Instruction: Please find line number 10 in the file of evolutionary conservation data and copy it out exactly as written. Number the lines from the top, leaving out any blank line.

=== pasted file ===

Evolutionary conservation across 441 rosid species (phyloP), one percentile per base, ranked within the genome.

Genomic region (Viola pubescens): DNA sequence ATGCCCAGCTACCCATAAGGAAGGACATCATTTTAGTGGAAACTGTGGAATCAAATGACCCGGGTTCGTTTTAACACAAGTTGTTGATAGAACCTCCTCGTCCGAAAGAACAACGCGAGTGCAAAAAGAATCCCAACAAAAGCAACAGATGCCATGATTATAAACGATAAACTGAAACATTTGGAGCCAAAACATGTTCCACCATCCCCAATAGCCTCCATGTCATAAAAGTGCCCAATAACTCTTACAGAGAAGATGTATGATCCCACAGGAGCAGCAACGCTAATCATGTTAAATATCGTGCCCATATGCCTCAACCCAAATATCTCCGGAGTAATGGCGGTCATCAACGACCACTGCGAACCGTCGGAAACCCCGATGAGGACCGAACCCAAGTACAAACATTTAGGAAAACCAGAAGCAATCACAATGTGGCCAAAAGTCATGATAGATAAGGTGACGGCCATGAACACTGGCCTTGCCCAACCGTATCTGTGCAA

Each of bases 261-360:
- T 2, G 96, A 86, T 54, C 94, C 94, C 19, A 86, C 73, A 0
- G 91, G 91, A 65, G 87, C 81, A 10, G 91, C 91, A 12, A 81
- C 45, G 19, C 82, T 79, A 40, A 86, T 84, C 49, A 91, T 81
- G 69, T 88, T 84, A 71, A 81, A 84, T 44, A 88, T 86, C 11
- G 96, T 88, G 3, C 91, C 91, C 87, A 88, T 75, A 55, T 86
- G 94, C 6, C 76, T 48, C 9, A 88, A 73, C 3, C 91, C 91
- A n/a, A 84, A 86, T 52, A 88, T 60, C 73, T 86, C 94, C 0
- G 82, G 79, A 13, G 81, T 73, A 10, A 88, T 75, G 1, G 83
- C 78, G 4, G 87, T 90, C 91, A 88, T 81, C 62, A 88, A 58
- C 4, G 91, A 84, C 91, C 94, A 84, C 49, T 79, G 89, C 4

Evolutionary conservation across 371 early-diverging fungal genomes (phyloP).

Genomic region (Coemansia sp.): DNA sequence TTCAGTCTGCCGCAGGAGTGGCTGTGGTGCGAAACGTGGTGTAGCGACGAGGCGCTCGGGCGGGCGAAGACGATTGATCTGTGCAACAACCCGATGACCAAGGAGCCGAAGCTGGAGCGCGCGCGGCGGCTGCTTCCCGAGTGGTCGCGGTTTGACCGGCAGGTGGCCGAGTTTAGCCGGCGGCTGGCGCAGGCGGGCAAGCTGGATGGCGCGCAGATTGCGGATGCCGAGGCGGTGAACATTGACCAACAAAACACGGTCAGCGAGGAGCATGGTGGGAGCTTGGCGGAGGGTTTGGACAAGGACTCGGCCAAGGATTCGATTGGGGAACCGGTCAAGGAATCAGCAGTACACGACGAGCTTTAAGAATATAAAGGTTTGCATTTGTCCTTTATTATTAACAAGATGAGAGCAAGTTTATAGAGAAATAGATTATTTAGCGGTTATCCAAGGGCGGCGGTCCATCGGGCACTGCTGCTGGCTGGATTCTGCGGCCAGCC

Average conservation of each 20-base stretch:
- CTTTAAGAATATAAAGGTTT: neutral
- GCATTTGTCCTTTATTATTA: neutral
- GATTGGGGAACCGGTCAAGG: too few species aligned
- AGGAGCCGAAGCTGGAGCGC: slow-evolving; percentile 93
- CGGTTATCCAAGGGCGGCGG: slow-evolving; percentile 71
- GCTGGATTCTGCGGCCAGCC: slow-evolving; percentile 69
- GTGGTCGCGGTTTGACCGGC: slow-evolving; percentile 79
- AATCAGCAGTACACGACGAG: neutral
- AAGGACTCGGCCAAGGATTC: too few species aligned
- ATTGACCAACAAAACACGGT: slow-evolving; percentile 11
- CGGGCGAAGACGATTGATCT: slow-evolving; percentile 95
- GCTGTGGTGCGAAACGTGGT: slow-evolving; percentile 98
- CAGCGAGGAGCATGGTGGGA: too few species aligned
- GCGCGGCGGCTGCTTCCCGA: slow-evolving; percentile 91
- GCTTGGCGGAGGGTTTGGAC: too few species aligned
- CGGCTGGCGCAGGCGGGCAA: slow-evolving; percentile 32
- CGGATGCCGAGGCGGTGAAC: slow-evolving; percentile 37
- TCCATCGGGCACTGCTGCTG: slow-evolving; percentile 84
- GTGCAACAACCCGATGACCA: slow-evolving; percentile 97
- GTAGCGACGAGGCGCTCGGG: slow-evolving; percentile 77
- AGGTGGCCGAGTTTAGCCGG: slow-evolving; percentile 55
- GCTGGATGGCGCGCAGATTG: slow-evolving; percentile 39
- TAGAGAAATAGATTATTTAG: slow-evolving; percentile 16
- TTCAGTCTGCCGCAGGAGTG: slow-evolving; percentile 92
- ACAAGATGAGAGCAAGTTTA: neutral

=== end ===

- A n/a, A 84, A 86, T 52, A 88, T 60, C 73, T 86, C 94, C 0